I’ve worked with couples that got married in peak summer or winter and chose to have their ceremony indoors because of the peace of mind, knowing that they and their guests would be protected from the elements. They didn’t want to deal with the uncertainty of planning to be outdoors and potentially moving indoors last minute in case of inclement weather. That makes sense and every couple/family can make that decision for themselves and what makes them comfortable. The advantages of that are the peace of mind and less uncertainty when working with your vendors.

Remember your DJ, decorator, photo and cinema team all have setup. Not to mention the venue that will be setting up the stage and chairs for the ceremony. At the same time I will say that in the rare cases where a ceremony had to be moved indoors, last minute, the vendors were all ready to rally. They knew exactly what to do and it wasn’t a problem.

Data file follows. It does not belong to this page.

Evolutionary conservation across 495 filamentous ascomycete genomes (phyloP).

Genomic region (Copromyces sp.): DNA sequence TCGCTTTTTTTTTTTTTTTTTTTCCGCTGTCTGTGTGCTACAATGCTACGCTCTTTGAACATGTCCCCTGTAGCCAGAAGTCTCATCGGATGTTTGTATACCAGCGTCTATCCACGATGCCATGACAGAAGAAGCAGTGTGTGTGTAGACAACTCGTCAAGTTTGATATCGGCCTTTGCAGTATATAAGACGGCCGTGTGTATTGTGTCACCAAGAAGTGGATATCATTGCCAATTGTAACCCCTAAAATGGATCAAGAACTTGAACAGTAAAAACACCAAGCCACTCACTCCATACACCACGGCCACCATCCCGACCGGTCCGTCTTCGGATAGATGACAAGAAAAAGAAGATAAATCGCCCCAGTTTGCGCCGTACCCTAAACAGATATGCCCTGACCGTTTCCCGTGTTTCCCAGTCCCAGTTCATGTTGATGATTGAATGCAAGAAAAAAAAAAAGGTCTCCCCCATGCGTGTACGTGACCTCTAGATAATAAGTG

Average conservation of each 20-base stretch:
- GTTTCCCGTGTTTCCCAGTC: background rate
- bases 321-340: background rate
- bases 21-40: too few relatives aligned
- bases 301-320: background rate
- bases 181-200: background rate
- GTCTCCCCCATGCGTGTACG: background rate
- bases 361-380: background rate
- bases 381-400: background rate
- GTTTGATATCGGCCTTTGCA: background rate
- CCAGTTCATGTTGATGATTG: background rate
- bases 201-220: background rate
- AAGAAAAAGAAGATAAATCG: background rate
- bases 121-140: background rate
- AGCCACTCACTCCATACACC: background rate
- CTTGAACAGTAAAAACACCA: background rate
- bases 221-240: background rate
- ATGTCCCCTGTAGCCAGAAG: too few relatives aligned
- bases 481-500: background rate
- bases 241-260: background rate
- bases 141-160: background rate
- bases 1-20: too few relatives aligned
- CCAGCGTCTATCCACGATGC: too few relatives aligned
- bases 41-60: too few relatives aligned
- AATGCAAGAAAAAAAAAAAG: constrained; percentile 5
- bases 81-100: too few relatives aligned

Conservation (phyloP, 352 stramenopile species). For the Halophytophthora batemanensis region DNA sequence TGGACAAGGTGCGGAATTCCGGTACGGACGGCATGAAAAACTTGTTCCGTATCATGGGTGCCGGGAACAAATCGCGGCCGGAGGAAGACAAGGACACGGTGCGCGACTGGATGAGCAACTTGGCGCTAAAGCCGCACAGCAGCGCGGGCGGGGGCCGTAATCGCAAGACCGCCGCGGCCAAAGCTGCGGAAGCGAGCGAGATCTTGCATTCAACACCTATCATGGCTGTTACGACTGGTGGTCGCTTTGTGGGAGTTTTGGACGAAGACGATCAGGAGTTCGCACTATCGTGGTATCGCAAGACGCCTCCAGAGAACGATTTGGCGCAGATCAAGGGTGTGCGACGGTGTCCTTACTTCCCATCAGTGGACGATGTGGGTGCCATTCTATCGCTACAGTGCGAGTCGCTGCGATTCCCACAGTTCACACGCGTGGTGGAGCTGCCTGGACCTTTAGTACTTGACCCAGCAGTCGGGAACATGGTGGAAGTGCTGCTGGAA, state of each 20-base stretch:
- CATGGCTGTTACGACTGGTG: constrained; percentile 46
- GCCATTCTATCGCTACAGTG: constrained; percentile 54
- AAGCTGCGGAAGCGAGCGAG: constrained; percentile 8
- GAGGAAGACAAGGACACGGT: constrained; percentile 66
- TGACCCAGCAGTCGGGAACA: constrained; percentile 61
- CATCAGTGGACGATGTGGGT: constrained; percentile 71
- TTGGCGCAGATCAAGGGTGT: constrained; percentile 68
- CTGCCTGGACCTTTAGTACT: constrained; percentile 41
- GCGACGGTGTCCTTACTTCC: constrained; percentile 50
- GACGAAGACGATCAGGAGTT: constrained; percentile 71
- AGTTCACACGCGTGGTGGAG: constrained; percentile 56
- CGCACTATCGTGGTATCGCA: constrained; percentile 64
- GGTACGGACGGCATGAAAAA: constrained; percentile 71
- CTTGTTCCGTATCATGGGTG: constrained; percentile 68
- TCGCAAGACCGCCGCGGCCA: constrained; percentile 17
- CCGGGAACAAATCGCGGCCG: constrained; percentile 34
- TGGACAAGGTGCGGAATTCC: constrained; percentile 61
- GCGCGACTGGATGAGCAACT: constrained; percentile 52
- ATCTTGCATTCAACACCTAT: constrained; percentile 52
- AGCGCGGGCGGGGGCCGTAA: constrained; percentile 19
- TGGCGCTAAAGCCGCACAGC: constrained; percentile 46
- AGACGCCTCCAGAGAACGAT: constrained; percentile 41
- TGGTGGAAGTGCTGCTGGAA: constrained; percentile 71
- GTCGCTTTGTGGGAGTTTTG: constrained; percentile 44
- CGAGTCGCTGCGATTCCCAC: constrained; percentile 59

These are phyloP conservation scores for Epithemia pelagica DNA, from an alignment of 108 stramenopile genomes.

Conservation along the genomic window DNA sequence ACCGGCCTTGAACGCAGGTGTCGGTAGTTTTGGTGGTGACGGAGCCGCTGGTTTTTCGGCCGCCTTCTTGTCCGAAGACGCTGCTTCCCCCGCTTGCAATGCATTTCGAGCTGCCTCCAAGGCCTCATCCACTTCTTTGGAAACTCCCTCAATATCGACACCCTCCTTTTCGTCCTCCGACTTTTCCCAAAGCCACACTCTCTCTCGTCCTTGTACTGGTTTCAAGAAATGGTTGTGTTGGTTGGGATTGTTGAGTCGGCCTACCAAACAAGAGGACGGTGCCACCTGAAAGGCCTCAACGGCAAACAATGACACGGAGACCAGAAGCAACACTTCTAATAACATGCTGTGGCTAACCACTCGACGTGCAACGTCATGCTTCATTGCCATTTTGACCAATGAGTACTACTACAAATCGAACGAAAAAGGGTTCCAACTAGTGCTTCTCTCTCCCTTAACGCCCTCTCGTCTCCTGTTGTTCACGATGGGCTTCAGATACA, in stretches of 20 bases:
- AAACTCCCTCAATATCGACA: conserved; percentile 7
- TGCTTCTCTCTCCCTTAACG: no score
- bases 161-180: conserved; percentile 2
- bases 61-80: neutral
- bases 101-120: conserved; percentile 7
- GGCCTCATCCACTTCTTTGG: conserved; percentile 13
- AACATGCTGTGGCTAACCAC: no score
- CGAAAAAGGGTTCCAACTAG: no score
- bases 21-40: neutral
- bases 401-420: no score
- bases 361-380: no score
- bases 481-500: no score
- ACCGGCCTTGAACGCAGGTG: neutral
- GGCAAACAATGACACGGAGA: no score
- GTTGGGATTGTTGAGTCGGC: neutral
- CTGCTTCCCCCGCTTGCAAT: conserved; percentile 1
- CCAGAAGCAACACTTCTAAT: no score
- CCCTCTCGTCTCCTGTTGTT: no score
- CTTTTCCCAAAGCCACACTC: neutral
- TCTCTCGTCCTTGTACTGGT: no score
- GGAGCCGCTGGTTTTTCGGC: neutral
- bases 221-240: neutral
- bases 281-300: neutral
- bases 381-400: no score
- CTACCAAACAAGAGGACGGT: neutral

The only time I have seen it be a problem that caused delays is when the couple takes too long to make a decision to move indoors. Understandably, every couple wants their wedding to play out as they’ve envisioned it. And it’s hard to make such a major change so quickly when you’re already so overwhelmed. The few times I’ve personally attended weddings in this situation, every time the delay was caused by the couple that wanted to hold out in case the weather changed.

Similarly I’ve worked with couples that really want to get married outdoors, especially in areas like Southern California and other outdoor-friendly regions; and they have a backup plan in case of inclement weather. This decision is completely yours. It’s totally subjective. And below, in this guide, I will give you the framework of what you need to know to make a decision.